In a solid week of gray, foggy mornings and rainy afternoons, I found sparkle and shine at my bead table, stitching up some colorful baubles to beat away the blues. Continuing with my earring-a-day project, this week I’ve added 5 more, all fit for a party.
Gwen Fisher’s three-dimensional designs are always fun and challenging. Her Deco Lotus earrings gain enough wow-factor from a second layer to make them just right for special occasions.
Continuing the January earring-a-day challenge, I managed to create 5 this week, all just a bit dressy to spice up a casual tee.
I bought a tube of Tila beads six months ago, but never found the perfect use for them, until I came across this Carole Ohl design:
As my Tila earrings lay on my bead table, I noticed that a scrap piece nearby, the point of a star that ended up being too large, was approximately the same size and shape as my finished earring. Instead of cutting up the scrap, could I repurpose it into an earring?
That silver and black earring with its jet dagger led to this aqua green and black version:
I recently began receiving catalogues from Arhaus Jewels, and as I thumbed through each edition, I always seemed to linger over these silver and turquoise crescents.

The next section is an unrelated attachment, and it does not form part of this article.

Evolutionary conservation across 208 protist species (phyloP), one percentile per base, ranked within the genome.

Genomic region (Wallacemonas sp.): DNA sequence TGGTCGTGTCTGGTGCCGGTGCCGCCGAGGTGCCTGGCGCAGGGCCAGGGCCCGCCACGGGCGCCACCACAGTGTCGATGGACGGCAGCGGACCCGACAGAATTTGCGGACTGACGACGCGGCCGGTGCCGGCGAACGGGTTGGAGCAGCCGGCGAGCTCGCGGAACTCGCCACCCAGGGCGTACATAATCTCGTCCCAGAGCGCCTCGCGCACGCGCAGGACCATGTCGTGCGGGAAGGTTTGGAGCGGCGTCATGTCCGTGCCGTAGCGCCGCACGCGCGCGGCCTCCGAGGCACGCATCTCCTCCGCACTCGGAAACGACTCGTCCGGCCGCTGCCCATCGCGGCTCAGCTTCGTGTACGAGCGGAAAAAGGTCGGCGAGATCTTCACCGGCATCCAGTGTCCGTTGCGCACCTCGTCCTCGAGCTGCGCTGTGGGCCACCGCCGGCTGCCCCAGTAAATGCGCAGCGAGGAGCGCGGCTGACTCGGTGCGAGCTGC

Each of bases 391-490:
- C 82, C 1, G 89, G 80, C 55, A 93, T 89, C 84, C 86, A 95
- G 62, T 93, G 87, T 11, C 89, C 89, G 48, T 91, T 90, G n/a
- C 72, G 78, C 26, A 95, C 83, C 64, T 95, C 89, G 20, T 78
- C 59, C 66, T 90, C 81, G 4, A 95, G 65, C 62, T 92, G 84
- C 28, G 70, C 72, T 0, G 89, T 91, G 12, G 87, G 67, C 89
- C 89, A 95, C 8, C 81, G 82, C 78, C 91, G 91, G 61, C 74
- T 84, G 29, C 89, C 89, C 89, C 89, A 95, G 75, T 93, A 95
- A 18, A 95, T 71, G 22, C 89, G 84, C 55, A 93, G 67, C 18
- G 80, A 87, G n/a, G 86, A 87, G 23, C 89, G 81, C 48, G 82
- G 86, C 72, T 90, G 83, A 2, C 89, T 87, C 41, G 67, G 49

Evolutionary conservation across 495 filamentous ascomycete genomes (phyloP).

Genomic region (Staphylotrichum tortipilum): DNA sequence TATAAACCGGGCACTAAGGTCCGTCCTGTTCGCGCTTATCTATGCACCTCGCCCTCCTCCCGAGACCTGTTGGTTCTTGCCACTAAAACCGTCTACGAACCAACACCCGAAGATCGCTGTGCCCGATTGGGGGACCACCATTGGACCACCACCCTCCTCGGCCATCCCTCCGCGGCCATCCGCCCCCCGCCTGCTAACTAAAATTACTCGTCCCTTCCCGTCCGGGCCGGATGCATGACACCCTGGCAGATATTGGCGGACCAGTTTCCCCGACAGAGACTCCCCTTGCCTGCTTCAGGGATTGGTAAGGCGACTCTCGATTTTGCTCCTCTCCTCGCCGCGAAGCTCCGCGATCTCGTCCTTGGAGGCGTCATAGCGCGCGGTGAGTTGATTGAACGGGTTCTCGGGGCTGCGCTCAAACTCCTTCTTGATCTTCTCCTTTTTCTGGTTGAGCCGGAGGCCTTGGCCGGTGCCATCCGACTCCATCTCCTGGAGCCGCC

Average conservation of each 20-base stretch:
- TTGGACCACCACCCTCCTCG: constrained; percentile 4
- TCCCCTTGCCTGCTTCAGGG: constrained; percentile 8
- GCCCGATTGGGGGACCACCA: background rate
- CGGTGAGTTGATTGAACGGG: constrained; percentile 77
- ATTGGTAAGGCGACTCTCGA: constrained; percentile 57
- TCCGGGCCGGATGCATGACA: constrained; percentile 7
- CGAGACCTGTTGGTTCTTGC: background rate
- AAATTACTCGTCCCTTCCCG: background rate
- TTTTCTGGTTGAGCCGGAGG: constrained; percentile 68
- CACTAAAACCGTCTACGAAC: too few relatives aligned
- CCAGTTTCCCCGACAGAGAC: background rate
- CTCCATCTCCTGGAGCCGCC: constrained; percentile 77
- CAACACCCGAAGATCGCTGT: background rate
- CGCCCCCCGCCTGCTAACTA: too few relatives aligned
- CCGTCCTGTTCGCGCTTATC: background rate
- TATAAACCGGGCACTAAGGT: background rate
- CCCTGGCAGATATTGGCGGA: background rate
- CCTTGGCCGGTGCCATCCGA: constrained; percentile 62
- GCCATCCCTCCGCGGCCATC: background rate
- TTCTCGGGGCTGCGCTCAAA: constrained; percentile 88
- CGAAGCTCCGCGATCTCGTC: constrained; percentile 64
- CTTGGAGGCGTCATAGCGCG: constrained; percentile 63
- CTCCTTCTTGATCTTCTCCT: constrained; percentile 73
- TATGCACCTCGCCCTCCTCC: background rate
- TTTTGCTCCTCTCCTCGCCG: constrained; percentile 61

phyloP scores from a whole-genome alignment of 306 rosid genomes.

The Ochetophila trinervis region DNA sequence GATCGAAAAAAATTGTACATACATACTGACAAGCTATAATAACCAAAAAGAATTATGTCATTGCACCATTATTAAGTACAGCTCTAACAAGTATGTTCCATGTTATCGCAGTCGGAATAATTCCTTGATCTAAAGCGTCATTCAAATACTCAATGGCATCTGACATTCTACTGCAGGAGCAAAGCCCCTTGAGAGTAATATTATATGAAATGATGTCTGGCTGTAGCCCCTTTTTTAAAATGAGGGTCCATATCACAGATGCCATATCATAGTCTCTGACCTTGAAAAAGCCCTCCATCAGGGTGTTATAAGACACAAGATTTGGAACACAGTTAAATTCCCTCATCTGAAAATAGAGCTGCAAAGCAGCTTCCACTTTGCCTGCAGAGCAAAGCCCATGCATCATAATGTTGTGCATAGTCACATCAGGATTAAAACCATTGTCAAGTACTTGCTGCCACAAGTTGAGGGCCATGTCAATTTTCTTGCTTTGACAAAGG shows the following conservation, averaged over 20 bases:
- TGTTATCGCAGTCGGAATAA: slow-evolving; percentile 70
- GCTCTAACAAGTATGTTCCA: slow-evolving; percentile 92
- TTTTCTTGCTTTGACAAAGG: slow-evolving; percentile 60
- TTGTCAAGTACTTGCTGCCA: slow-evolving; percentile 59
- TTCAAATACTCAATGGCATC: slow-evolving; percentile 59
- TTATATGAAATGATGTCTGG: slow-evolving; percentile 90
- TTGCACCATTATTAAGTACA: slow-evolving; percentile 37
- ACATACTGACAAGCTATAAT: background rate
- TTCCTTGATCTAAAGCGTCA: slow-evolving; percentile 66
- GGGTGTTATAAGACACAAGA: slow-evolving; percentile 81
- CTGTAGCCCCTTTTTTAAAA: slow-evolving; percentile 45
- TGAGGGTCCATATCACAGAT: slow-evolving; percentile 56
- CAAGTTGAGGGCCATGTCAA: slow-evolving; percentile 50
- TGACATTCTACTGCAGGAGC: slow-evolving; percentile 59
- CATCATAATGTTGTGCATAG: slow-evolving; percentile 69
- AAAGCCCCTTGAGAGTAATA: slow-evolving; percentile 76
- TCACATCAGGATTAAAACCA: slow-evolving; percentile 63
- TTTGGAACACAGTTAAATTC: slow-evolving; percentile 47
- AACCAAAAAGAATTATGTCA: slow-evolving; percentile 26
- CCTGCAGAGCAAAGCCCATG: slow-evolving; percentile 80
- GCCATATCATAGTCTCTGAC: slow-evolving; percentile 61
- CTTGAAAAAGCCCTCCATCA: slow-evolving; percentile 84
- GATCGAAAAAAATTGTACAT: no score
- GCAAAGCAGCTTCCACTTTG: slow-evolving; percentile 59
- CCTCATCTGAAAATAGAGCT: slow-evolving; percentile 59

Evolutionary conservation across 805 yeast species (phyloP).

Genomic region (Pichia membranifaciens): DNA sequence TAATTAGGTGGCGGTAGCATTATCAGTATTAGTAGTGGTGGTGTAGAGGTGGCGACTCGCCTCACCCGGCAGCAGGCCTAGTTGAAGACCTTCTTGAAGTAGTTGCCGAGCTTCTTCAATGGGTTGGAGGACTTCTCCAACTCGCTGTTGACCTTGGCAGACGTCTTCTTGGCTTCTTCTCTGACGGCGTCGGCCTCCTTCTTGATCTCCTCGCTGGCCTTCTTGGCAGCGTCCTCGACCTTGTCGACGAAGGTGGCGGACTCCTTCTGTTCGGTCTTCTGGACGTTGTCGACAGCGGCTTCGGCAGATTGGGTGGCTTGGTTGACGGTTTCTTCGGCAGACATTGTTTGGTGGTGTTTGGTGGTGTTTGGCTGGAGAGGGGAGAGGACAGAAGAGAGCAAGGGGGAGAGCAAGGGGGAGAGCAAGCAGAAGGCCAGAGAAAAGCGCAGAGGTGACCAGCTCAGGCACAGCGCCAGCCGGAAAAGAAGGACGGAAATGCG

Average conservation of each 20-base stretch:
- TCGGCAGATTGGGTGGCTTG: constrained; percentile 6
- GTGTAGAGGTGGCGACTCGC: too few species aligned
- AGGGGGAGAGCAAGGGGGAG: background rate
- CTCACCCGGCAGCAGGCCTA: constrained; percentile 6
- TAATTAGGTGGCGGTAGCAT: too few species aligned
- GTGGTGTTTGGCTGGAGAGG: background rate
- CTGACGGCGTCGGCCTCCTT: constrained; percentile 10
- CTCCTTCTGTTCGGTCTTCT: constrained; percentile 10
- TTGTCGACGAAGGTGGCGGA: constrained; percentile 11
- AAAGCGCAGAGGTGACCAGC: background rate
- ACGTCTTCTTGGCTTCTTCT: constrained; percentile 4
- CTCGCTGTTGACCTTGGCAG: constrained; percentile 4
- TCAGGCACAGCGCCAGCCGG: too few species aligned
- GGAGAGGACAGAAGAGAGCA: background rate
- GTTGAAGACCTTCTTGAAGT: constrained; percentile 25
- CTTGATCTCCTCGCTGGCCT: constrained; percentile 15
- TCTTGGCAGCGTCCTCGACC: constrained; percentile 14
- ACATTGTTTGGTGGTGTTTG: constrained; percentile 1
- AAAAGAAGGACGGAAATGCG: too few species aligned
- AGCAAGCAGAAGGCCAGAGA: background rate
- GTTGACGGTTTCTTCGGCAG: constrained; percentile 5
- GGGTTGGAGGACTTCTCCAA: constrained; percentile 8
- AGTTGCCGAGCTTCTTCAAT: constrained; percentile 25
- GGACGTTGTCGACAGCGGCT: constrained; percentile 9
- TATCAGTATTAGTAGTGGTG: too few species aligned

I set out to duplicate them with seed beads. Although I took up this earring-a-day-challenge to build up my show inventory, I like this pair so much, they just might have to stay with me!
My final pair for this week is designed around a component from Maggie Roschyk’s new book, Artistic Seed Bead Jewelry. I love how the red-orange and aqua blue work together in this pair, as classy from the backview as from the front!
The Beading Daily blog inspired me to take up their January earring challenge. The idea is to create a pair of beaded earrings every day this month. I love a challenge and this one offered the added bonus of building up my inventory for an upcoming show. For the first week, I featured shades of orange-red in each earring, to celebrate Pantone’s color of the year, Tangerine Tango.
I love how these Tila Drops catch the light and add just the right amount of shimmer. The pattern is by Deborah Roberti and can be found at Bead Patterns.
If you’re not a fan of orange, you can pull it into your wardrobe in small doses by combining it with purples, greens, yellows or hot pinks.
Rachel Nelson-Smith's two-layered Nightingale design from Bead Riffs
Desert Skies pattern by Terri Wlaschin
Diane Fitzgerald's two-dimensional triangles
BeAd Infinitum's Spinning Tops
Spinner Rims by Virginia Jensen from Bead and Button, October 2009
Almond Drops, another pattern from BeAd Infinitum